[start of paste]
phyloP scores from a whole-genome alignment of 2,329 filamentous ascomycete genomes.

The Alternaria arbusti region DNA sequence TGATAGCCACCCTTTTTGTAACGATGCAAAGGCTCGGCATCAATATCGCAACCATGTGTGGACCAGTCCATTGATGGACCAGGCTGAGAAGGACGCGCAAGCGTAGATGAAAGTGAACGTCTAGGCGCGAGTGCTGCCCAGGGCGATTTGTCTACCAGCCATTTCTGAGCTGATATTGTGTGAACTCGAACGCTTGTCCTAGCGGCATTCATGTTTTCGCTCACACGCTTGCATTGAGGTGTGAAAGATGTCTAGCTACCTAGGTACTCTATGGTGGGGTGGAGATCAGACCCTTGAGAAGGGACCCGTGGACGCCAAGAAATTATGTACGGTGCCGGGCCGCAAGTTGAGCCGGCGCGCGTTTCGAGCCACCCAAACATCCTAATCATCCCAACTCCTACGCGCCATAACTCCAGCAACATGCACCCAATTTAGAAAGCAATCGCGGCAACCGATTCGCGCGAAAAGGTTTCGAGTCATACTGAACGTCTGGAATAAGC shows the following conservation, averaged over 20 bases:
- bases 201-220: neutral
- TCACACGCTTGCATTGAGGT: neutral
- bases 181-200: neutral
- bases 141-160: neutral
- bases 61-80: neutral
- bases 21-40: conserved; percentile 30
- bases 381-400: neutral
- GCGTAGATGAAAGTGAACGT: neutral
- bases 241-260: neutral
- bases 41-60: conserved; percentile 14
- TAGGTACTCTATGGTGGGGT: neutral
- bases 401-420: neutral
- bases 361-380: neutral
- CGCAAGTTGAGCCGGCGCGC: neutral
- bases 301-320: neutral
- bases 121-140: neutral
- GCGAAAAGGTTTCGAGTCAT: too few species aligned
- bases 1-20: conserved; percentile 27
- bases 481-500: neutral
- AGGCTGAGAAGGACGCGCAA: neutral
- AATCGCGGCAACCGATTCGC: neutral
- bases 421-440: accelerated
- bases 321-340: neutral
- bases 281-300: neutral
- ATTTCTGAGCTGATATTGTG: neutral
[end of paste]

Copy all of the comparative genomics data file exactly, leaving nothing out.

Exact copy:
phyloP scores from a whole-genome alignment of 2,329 filamentous ascomycete genomes.

The Alternaria arbusti region DNA sequence TGATAGCCACCCTTTTTGTAACGATGCAAAGGCTCGGCATCAATATCGCAACCATGTGTGGACCAGTCCATTGATGGACCAGGCTGAGAAGGACGCGCAAGCGTAGATGAAAGTGAACGTCTAGGCGCGAGTGCTGCCCAGGGCGATTTGTCTACCAGCCATTTCTGAGCTGATATTGTGTGAACTCGAACGCTTGTCCTAGCGGCATTCATGTTTTCGCTCACACGCTTGCATTGAGGTGTGAAAGATGTCTAGCTACCTAGGTACTCTATGGTGGGGTGGAGATCAGACCCTTGAGAAGGGACCCGTGGACGCCAAGAAATTATGTACGGTGCCGGGCCGCAAGTTGAGCCGGCGCGCGTTTCGAGCCACCCAAACATCCTAATCATCCCAACTCCTACGCGCCATAACTCCAGCAACATGCACCCAATTTAGAAAGCAATCGCGGCAACCGATTCGCGCGAAAAGGTTTCGAGTCATACTGAACGTCTGGAATAAGC shows the following conservation, averaged over 20 bases:
- bases 201-220: neutral
- TCACACGCTTGCATTGAGGT: neutral
- bases 181-200: neutral
- bases 141-160: neutral
- bases 61-80: neutral
- bases 21-40: conserved; percentile 30
- bases 381-400: neutral
- GCGTAGATGAAAGTGAACGT: neutral
- bases 241-260: neutral
- bases 41-60: conserved; percentile 14
- TAGGTACTCTATGGTGGGGT: neutral
- bases 401-420: neutral
- bases 361-380: neutral
- CGCAAGTTGAGCCGGCGCGC: neutral
- bases 301-320: neutral
- bases 121-140: neutral
- GCGAAAAGGTTTCGAGTCAT: too few species aligned
- bases 1-20: conserved; percentile 27
- bases 481-500: neutral
- AGGCTGAGAAGGACGCGCAA: neutral
- AATCGCGGCAACCGATTCGC: neutral
- bases 421-440: accelerated
- bases 321-340: neutral
- bases 281-300: neutral
- ATTTCTGAGCTGATATTGTG: neutral